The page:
Coalition to help mitigate impact of energy sprawl in West Texas

MIDLAND—The West Texas energy sprawl is continuing to expand, with little sign of stopping, and in response, a new coalition has been formed in hopes to mitigate the environmental impact that development could have on the Big Bend region.

Marilu Hastings, Vice President of the Cynthia and George Mitchell Foundation, is one of the leaders behind the initiative, and said the idea first came to her when she heard about Apache developing their Alpine High oil and gas site.

“I started talking to a few people about how if you have this extent of oil and gas development in the region that is an undeveloped region for the most part, coupled with renewables, what is this area, this region gonna look like in 20 years or so?” Hastings asked. “Is it gonna look like the Eagle Ford?”

Hastings said a study from the Nature Conservancy showed energy development is now causing the largest loss of open space worldwide, and Texas loses more open space to development than any other state.

“Putting all those things together, I started asking around and talking to a lot of people about what it would mean to try and do things differently, to do energy development differently,” she said. “We are very much in favor of energy development, it’s not like we’re saying that energy development shouldn’t happen, but can it happen in a different way?”

What the coalition will be looking at is development by design, aimed at providing a complete view of how future development could affect current natural systems and ensuring their health for the long-term, mitigating negative effects on local communities. The Big Bend region is one of the most biodiverse regions in the country, with more than 1,200 species of plants, 500 species of birds and 100 species of mammals, including ones not seen anywhere else in Texas like big horn sheep and black bears.

David Iannelli, a partner at Hudson Pacific and the former president of Research+Data Insights, said the effort started in the fall of 2017, asking locals in their coverage area of Pecos, Presidio and Brewster Counties what they knew about energy development and their concerns. Some of those concerns included damaged infrastructure, an influx of crime, and price inflation.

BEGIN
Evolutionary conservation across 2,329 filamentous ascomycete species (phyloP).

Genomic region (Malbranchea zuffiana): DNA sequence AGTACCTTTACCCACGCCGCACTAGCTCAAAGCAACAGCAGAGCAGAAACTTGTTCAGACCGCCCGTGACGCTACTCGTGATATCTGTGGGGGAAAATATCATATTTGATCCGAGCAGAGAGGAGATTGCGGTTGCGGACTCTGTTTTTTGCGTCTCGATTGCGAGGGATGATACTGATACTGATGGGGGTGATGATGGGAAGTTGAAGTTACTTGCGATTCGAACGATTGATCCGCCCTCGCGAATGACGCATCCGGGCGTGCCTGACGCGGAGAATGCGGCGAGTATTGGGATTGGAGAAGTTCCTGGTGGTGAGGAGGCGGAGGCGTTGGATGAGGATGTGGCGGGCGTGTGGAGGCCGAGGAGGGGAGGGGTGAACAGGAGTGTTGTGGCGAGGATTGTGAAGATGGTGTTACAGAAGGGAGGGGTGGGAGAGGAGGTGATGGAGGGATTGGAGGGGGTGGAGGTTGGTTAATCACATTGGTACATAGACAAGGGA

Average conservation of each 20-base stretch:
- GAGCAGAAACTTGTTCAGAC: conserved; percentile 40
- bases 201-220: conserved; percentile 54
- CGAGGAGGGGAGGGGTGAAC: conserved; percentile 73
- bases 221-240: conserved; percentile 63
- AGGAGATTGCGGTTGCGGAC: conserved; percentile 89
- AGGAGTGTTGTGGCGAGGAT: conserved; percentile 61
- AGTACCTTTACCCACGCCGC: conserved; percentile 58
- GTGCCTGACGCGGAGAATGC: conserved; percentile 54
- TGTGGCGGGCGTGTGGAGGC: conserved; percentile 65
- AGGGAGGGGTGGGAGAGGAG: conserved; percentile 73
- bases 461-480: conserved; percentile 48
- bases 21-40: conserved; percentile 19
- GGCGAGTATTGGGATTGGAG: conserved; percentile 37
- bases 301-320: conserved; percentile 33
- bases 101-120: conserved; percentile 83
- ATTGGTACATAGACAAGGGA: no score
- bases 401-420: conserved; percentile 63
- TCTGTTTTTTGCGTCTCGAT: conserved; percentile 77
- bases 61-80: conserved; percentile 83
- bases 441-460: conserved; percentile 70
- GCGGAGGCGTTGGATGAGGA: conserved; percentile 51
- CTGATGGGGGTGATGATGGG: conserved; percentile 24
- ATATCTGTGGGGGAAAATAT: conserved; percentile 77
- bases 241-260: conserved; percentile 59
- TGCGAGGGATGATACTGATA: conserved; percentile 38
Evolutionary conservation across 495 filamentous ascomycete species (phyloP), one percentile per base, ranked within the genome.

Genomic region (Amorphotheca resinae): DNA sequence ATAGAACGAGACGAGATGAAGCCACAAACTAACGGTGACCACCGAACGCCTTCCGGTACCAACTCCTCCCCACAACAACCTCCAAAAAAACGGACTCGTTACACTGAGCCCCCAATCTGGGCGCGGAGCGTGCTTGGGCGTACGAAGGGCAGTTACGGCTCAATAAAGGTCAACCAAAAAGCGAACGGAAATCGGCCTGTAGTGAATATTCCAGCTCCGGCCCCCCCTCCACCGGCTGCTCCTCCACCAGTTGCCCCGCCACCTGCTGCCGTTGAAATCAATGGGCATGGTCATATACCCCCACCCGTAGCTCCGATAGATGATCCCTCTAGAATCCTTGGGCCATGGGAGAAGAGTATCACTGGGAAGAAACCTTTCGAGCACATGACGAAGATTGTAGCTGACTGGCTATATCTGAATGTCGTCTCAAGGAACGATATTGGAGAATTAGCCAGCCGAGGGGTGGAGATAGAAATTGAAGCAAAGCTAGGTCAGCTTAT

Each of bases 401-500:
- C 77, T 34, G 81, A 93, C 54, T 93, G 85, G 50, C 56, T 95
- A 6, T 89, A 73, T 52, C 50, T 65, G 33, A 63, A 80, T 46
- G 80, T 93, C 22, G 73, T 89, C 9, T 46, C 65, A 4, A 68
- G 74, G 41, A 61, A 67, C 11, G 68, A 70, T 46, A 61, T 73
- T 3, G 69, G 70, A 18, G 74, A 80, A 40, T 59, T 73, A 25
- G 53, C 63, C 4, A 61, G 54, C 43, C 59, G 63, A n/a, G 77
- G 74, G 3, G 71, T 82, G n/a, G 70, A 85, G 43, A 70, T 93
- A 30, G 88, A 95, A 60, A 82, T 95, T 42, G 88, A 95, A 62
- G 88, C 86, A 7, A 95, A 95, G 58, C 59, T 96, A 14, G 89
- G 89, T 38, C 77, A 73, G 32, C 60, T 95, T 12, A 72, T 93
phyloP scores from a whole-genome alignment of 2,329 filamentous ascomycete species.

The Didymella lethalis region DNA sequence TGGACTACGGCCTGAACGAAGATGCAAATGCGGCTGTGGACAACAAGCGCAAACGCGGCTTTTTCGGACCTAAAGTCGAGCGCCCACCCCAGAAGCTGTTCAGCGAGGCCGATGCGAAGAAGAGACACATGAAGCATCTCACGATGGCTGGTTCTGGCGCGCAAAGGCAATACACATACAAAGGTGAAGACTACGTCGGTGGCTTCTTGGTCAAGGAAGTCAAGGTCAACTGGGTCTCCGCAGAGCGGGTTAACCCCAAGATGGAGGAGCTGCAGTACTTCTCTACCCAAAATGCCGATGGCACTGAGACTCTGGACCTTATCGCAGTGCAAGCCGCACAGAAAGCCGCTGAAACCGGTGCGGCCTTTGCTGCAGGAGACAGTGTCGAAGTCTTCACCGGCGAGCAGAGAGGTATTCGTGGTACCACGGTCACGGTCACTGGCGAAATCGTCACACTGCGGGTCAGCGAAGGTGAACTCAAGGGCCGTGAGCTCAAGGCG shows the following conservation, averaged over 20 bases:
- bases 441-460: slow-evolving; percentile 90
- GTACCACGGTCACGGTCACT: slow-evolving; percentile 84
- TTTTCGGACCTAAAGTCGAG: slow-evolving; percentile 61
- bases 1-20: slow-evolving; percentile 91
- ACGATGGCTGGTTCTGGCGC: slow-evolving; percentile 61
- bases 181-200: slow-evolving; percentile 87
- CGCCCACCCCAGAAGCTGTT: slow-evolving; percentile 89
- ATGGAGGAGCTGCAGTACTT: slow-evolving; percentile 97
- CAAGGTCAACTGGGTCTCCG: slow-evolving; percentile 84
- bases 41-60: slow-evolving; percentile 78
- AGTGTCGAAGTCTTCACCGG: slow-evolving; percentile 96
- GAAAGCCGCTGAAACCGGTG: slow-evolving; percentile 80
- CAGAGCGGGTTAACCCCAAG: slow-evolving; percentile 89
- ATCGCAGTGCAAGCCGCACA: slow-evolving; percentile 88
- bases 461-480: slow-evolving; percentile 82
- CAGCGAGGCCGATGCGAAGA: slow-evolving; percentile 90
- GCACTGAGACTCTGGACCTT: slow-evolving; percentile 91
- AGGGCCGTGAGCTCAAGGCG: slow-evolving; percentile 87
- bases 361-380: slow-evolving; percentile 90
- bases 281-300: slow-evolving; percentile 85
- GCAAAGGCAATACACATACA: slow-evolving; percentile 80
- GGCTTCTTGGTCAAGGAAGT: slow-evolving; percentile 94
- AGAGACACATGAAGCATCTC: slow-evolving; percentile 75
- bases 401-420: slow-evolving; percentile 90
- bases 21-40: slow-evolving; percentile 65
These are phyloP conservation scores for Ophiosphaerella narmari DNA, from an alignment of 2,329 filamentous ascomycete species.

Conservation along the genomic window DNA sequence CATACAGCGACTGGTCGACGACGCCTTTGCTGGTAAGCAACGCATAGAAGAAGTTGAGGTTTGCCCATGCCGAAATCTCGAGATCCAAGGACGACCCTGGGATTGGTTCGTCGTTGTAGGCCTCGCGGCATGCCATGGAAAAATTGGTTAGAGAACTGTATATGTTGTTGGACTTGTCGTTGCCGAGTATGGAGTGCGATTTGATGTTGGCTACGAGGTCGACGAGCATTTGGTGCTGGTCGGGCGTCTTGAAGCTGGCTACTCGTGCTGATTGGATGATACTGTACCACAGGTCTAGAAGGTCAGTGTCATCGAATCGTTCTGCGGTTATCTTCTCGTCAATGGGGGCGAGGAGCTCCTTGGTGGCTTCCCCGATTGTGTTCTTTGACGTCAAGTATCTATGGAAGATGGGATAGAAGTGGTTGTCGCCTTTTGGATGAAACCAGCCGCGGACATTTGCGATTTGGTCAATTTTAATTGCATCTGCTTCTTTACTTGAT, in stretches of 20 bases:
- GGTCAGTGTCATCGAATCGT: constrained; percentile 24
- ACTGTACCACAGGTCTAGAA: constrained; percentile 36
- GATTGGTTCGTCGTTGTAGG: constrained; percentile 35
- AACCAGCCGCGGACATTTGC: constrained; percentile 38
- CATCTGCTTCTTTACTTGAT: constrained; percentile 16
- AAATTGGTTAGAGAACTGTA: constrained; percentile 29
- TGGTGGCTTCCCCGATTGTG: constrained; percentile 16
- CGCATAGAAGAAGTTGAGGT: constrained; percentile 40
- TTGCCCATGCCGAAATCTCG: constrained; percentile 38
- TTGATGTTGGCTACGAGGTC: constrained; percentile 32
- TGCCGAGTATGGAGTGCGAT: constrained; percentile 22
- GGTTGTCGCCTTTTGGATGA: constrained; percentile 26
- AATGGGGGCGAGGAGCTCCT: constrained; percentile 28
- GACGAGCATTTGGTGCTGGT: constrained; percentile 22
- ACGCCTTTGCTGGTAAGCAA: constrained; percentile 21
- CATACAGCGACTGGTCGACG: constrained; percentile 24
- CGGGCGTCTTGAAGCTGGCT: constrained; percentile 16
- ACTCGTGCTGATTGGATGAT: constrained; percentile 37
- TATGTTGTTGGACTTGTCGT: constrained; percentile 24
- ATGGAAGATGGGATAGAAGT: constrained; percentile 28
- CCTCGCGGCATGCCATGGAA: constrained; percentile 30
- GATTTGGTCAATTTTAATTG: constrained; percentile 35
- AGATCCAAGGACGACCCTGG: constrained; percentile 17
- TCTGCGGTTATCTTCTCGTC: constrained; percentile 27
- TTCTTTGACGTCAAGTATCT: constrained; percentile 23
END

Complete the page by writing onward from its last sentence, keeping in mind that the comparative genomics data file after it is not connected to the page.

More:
“What they bemoan is the lack of better planning in advance and they’d like to see better planning of this scale,” Iannelli said. “Because these communities are just not ready for the influx of people.”

When they came back a year later for another survey, Iannelli said those same people said they didn’t have confidence in oil and gas production in the area being done while also being watchful of the communities’ land and water.

Louis Harveson, founder and director of the Borderlands Research Institute, is helping with research for the coalition, and said the communities of the Big Bend region are currently ill-prepared for energy development.

“They haven’t seen the energy come to their towns and so it’s really an opportunity to prepare the communities, to prepare the landowners to work with the industry, and find a better balance of how we may operate as we take advantage of energy opportunities in this region,” Harveson said.

Harveson said they have already pulled together a stakeholder advisory group that’s already met once, made up of both conservationists and energy industry executives, including from Apache.

Michael Teague, another member of the group and an energy consultant, said get all of the energy industry integrated into their planning process when it comes to the Big Bend region, and look at what energy companies can improve upon, and see what energy companies are doing well and implementing that here.

“It’s about maximizing the benefits, and minimize the impacts and you can do both. You can do both if you start early enough and you listen to everybody,” Teague said.

Hastings said Respect Big Bend innovating development and engaging with the industry without simply telling them to do better, and funding new research in the region to provide communities with information they may not have access to yet. She also emphasized Respect Big Bend is entirely funded by the Mitchell Foundation and will never receive funding from the energy industry.

There is already a large amount of oil and gas development in the Delaware Basin in Reeves County, which would fall under the coalition’s coverage area, which some would say hasn’t been handled properly. Teague said their role in Reeves County would be to learn lessons from what has happened in Reeves County to learn lessons for future development and share that information.

There are other concerns, such as air and light pollution, that the coalition will look at and prioritize, and Hastings said the majority of their work would be focused on non-regulatory programs, but on issues affecting communities where there may not be a Clean Air Act solution. She said they aren’t quite sure yet what their role will be in regards to issues like flaring and light pollution, but that those would come up during the coming stakeholders meetings.

“This is not a one-off event, this is an initiative that’s going to be around for the long-term, as this issue is going to be around for the long-term,” Teague said. “The initiative is just starting out and a lot of the solutions dedicated toward that solution are being developed.”

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